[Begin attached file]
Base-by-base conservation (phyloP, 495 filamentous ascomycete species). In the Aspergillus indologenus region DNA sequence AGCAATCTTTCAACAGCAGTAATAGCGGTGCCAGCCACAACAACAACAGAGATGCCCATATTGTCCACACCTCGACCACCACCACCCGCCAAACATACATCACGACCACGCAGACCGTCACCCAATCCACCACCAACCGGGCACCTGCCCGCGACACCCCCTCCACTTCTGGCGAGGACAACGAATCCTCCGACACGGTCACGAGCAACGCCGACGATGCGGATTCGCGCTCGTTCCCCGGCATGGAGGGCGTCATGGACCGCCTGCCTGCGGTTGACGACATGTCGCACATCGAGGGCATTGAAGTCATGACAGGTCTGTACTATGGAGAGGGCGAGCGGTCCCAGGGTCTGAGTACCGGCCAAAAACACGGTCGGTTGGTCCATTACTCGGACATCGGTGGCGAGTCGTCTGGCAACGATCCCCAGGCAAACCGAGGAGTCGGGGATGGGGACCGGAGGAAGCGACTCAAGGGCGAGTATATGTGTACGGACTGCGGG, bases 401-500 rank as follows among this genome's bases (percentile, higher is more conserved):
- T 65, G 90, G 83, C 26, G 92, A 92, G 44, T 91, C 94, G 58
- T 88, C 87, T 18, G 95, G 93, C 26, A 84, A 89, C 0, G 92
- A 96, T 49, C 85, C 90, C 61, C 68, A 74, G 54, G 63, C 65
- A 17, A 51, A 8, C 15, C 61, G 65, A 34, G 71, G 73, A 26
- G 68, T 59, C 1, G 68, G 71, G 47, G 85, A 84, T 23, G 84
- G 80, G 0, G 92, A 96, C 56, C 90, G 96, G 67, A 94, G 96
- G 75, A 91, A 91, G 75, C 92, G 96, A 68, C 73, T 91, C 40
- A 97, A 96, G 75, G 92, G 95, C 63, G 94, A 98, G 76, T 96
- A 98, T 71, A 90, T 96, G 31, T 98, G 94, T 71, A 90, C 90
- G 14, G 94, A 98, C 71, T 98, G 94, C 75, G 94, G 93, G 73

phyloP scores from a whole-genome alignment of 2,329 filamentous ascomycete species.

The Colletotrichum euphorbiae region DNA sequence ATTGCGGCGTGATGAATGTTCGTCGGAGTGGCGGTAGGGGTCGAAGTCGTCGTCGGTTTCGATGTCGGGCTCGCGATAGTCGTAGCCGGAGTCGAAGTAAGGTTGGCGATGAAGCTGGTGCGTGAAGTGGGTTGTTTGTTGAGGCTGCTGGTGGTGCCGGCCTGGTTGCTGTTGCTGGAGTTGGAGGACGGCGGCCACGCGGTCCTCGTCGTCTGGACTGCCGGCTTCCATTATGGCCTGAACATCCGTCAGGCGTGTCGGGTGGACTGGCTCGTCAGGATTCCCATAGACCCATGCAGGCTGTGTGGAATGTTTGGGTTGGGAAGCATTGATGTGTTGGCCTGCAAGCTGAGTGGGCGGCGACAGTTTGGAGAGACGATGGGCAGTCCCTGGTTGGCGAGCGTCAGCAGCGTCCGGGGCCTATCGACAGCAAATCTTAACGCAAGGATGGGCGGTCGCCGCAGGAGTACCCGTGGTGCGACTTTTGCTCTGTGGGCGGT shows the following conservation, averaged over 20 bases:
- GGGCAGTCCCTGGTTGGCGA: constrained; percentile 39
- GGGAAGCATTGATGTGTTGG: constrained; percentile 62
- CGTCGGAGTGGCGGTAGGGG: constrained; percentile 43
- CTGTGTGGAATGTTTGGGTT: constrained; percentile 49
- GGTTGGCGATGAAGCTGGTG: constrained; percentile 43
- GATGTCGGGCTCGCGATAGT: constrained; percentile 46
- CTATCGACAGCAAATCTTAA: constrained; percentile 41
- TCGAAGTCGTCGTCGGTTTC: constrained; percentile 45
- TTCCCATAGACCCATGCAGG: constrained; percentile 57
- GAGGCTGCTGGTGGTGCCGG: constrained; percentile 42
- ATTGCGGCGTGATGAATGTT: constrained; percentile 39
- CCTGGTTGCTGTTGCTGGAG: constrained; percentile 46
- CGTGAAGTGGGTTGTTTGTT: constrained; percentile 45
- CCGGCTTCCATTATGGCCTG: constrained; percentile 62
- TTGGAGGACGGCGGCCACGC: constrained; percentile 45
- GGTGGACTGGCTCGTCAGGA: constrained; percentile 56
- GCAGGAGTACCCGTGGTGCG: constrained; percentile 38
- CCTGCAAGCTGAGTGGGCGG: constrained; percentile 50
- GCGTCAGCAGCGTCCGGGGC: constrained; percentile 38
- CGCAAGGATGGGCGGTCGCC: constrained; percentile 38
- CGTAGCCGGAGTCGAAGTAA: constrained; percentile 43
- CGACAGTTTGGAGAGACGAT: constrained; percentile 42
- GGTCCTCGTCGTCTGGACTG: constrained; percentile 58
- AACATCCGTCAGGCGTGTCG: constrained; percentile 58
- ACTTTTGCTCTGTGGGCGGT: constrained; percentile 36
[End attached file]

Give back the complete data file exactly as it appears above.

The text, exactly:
Base-by-base conservation (phyloP, 495 filamentous ascomycete species). In the Aspergillus indologenus region DNA sequence AGCAATCTTTCAACAGCAGTAATAGCGGTGCCAGCCACAACAACAACAGAGATGCCCATATTGTCCACACCTCGACCACCACCACCCGCCAAACATACATCACGACCACGCAGACCGTCACCCAATCCACCACCAACCGGGCACCTGCCCGCGACACCCCCTCCACTTCTGGCGAGGACAACGAATCCTCCGACACGGTCACGAGCAACGCCGACGATGCGGATTCGCGCTCGTTCCCCGGCATGGAGGGCGTCATGGACCGCCTGCCTGCGGTTGACGACATGTCGCACATCGAGGGCATTGAAGTCATGACAGGTCTGTACTATGGAGAGGGCGAGCGGTCCCAGGGTCTGAGTACCGGCCAAAAACACGGTCGGTTGGTCCATTACTCGGACATCGGTGGCGAGTCGTCTGGCAACGATCCCCAGGCAAACCGAGGAGTCGGGGATGGGGACCGGAGGAAGCGACTCAAGGGCGAGTATATGTGTACGGACTGCGGG, bases 401-500 rank as follows among this genome's bases (percentile, higher is more conserved):
- T 65, G 90, G 83, C 26, G 92, A 92, G 44, T 91, C 94, G 58
- T 88, C 87, T 18, G 95, G 93, C 26, A 84, A 89, C 0, G 92
- A 96, T 49, C 85, C 90, C 61, C 68, A 74, G 54, G 63, C 65
- A 17, A 51, A 8, C 15, C 61, G 65, A 34, G 71, G 73, A 26
- G 68, T 59, C 1, G 68, G 71, G 47, G 85, A 84, T 23, G 84
- G 80, G 0, G 92, A 96, C 56, C 90, G 96, G 67, A 94, G 96
- G 75, A 91, A 91, G 75, C 92, G 96, A 68, C 73, T 91, C 40
- A 97, A 96, G 75, G 92, G 95, C 63, G 94, A 98, G 76, T 96
- A 98, T 71, A 90, T 96, G 31, T 98, G 94, T 71, A 90, C 90
- G 14, G 94, A 98, C 71, T 98, G 94, C 75, G 94, G 93, G 73

phyloP scores from a whole-genome alignment of 2,329 filamentous ascomycete species.

The Colletotrichum euphorbiae region DNA sequence ATTGCGGCGTGATGAATGTTCGTCGGAGTGGCGGTAGGGGTCGAAGTCGTCGTCGGTTTCGATGTCGGGCTCGCGATAGTCGTAGCCGGAGTCGAAGTAAGGTTGGCGATGAAGCTGGTGCGTGAAGTGGGTTGTTTGTTGAGGCTGCTGGTGGTGCCGGCCTGGTTGCTGTTGCTGGAGTTGGAGGACGGCGGCCACGCGGTCCTCGTCGTCTGGACTGCCGGCTTCCATTATGGCCTGAACATCCGTCAGGCGTGTCGGGTGGACTGGCTCGTCAGGATTCCCATAGACCCATGCAGGCTGTGTGGAATGTTTGGGTTGGGAAGCATTGATGTGTTGGCCTGCAAGCTGAGTGGGCGGCGACAGTTTGGAGAGACGATGGGCAGTCCCTGGTTGGCGAGCGTCAGCAGCGTCCGGGGCCTATCGACAGCAAATCTTAACGCAAGGATGGGCGGTCGCCGCAGGAGTACCCGTGGTGCGACTTTTGCTCTGTGGGCGGT shows the following conservation, averaged over 20 bases:
- GGGCAGTCCCTGGTTGGCGA: constrained; percentile 39
- GGGAAGCATTGATGTGTTGG: constrained; percentile 62
- CGTCGGAGTGGCGGTAGGGG: constrained; percentile 43
- CTGTGTGGAATGTTTGGGTT: constrained; percentile 49
- GGTTGGCGATGAAGCTGGTG: constrained; percentile 43
- GATGTCGGGCTCGCGATAGT: constrained; percentile 46
- CTATCGACAGCAAATCTTAA: constrained; percentile 41
- TCGAAGTCGTCGTCGGTTTC: constrained; percentile 45
- TTCCCATAGACCCATGCAGG: constrained; percentile 57
- GAGGCTGCTGGTGGTGCCGG: constrained; percentile 42
- ATTGCGGCGTGATGAATGTT: constrained; percentile 39
- CCTGGTTGCTGTTGCTGGAG: constrained; percentile 46
- CGTGAAGTGGGTTGTTTGTT: constrained; percentile 45
- CCGGCTTCCATTATGGCCTG: constrained; percentile 62
- TTGGAGGACGGCGGCCACGC: constrained; percentile 45
- GGTGGACTGGCTCGTCAGGA: constrained; percentile 56
- GCAGGAGTACCCGTGGTGCG: constrained; percentile 38
- CCTGCAAGCTGAGTGGGCGG: constrained; percentile 50
- GCGTCAGCAGCGTCCGGGGC: constrained; percentile 38
- CGCAAGGATGGGCGGTCGCC: constrained; percentile 38
- CGTAGCCGGAGTCGAAGTAA: constrained; percentile 43
- CGACAGTTTGGAGAGACGAT: constrained; percentile 42
- GGTCCTCGTCGTCTGGACTG: constrained; percentile 58
- AACATCCGTCAGGCGTGTCG: constrained; percentile 58
- ACTTTTGCTCTGTGGGCGGT: constrained; percentile 36